Posted by Lora Shaw on May 22, 2017
For the uninitiated, dog parks can seem chaotic with dogs running everywhere, lots of barking, and inattentive pet parents. Rather than stress about it, we’d like to help you feel better prepared for your next dog outing. Read on to learn our top 5 tips for keeping your dog safe in a dog park.
By good health, we mean that before visiting a dog park, your dog should be spayed or neutered, up-to-date on his shots, and physically healthy. You never want to bring a sick dog (or one missing vaccinations) to the dog park. With plenty of dogs using the park on a regular basis, you run the risk of having your own dog pick up other pets’ illnesses. Instead, make sure your dog has a clean bill of health from the vet before taking a trip to the dog park.
Rather than spending your time at the park responding to text messages, you should always keep an eye on your dog. Unfortunately, when problems arise at a dog park, things can very quickly spiral out of control. You can avoid that scenario by keeping a careful eye on your dog and watching how other dogs are responding to him.
Learn to tell the difference between playing and signs of aggression. If you do spot an aggressive dog, move yourself and your dog out of the way of its path by standing behind something, when possible. If you can’t do that, you can try to distract the aggressive dog by blowing a whistle, tossing treats at it, or throwing a tennis ball in its direction. What you should NOT do is run. That will only encourage the dog to chase you.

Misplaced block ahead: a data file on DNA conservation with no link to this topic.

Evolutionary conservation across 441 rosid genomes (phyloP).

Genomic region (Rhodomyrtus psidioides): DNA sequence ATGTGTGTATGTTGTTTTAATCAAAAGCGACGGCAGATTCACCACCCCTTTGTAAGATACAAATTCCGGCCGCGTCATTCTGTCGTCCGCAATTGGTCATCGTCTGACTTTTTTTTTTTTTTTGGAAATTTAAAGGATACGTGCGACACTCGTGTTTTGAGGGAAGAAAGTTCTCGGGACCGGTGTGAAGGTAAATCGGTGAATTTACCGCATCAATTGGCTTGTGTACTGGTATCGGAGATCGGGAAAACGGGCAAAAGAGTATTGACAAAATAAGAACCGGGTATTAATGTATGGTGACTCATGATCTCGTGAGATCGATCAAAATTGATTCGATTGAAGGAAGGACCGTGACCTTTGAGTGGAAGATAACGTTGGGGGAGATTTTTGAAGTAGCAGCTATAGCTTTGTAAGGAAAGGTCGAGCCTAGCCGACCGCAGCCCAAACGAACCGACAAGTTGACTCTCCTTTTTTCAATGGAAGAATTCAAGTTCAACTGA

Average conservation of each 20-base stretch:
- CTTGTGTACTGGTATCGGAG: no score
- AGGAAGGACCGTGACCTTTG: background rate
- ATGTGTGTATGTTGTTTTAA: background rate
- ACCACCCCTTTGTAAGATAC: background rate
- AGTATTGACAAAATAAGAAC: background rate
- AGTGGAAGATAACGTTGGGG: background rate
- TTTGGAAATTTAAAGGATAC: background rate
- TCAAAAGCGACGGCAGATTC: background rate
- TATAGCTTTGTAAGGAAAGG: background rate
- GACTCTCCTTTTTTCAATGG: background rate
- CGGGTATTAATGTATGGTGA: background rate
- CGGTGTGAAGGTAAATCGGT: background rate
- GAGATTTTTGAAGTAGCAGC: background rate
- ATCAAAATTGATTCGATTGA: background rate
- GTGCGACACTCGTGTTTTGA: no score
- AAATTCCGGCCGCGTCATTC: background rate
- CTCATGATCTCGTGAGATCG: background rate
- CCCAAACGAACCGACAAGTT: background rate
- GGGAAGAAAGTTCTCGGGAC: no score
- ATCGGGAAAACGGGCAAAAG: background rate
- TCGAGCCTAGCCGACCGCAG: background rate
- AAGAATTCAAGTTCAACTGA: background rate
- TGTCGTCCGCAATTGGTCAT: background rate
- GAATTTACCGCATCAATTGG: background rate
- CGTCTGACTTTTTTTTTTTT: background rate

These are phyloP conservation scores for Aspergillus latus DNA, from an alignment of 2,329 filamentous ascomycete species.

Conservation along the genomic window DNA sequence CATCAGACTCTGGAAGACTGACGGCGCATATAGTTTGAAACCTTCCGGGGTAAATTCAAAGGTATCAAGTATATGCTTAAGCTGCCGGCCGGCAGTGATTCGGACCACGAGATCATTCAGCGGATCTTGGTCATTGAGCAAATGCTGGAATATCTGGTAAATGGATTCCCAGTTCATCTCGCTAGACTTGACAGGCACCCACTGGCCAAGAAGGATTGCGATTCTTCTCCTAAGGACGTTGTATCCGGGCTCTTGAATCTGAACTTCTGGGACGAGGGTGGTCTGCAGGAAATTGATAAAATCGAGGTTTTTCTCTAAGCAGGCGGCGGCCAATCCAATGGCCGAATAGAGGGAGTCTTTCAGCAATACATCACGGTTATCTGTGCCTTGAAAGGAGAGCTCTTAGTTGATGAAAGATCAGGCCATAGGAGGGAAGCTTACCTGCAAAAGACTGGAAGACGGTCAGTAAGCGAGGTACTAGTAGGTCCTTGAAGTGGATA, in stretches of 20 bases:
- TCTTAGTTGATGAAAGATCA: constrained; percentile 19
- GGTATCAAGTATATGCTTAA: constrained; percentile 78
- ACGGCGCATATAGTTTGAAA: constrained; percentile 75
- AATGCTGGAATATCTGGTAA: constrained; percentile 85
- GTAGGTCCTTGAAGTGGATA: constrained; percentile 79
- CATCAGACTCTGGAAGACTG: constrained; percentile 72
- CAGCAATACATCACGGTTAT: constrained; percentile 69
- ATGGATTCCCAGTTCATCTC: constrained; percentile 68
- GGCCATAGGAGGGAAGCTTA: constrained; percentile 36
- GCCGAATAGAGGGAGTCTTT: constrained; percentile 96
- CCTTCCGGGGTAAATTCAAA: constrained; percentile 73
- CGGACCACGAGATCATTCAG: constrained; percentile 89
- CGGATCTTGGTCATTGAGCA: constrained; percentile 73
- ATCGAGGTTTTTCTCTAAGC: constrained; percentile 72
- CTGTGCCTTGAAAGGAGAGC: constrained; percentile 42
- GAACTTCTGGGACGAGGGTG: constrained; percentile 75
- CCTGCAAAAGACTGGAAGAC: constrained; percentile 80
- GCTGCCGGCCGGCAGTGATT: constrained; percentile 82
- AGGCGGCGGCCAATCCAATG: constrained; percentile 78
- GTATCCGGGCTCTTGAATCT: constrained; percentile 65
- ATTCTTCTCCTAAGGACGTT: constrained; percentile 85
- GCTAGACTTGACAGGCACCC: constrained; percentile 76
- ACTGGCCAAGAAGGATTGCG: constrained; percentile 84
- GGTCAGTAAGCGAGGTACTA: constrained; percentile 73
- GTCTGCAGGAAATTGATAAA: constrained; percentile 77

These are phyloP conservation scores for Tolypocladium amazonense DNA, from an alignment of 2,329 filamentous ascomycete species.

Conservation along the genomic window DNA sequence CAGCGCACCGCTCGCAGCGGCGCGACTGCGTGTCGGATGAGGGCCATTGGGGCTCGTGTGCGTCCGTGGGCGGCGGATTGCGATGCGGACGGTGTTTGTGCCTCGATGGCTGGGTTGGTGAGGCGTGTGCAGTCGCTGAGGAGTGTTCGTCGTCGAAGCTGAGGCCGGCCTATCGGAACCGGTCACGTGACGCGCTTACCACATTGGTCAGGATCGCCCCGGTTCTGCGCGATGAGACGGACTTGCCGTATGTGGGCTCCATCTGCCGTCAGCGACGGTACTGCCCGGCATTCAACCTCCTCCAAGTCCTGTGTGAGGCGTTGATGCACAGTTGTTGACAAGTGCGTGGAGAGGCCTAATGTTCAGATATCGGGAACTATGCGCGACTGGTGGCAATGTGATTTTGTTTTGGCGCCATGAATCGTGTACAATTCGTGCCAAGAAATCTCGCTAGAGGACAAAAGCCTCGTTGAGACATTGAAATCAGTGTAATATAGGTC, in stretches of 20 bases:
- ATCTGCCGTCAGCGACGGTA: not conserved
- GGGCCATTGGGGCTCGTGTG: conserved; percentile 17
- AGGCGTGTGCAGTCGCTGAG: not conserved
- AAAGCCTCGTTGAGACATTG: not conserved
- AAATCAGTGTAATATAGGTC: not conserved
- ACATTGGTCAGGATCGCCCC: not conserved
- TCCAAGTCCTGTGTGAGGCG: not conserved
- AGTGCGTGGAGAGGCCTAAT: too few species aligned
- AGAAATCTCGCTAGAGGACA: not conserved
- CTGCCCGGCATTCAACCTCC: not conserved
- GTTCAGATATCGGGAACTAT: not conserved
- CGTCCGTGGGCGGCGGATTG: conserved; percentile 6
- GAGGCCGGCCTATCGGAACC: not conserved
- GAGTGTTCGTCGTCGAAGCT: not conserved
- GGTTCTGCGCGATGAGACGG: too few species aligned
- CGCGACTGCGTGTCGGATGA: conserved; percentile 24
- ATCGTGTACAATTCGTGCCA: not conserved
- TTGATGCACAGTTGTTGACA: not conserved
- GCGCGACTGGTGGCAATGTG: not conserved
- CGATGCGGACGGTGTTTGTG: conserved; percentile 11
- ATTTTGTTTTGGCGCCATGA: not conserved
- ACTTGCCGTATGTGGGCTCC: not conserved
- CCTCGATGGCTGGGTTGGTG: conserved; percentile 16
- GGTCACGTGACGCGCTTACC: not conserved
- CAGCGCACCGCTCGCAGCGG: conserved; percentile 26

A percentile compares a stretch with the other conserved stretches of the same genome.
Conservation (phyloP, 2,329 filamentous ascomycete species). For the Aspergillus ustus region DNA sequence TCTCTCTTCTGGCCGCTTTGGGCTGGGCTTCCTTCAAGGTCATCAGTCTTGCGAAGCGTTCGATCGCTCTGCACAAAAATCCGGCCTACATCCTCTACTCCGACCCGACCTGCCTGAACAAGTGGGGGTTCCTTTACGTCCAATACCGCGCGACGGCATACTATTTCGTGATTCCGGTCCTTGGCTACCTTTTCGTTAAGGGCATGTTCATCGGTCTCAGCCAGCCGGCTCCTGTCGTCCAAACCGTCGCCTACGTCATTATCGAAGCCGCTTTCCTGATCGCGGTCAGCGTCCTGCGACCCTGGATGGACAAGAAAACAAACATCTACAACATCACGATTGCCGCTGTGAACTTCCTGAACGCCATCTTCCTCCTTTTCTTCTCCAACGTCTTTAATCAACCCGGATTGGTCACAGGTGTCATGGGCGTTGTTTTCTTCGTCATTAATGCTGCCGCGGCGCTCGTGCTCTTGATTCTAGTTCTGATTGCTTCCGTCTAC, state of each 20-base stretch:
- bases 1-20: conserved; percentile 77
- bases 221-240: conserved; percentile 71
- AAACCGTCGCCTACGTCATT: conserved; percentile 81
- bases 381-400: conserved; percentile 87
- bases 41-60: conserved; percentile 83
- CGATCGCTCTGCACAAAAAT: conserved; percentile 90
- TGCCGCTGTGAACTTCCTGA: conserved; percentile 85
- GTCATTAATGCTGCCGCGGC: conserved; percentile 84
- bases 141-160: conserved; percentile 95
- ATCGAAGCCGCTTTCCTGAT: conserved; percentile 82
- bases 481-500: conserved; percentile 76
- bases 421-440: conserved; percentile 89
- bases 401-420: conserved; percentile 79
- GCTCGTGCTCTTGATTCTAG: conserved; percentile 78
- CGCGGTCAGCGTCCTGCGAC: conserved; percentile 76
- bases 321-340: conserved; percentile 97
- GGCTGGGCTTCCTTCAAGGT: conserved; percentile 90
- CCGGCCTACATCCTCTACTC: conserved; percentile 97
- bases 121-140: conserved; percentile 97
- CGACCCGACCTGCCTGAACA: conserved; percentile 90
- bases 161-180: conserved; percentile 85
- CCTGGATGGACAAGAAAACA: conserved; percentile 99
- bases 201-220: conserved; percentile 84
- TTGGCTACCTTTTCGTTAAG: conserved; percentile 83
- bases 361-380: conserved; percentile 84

In the same way you want your dog to feel comfortable at the dog park, you don’t want other dogs made uneasy by your dog’s presence. If your dog engages in bullying behavior, quickly nip it in the bud by removing him from the park, temporarily or permanently. While your dog’s aggressive behavior may not seem like such a big deal to you, we can assure you that it’s a quick way to make you and your pet very unpopular at the park.
A trip to the dog park should never be your dog’s first experience around other dogs. Instead begin socializing your dog from a young age so he becomes accustomed to new people, dogs, and experiences. Doing so will make your trips to the dog park much more enjoyable (and stress-free!) for both of you.
Looking for opportunities to socialize your dog before heading to the dog park? You might want to check out our Doggie Day Care or boarding services. During the course of your dog’s visit, he’ll have the opportunity to enjoy supervised small playgroup sessions with other healthy dogs.
About the author
Lora Shaw is currently the Vice President of Operations at Pet Palace.
Categories: Pet Safety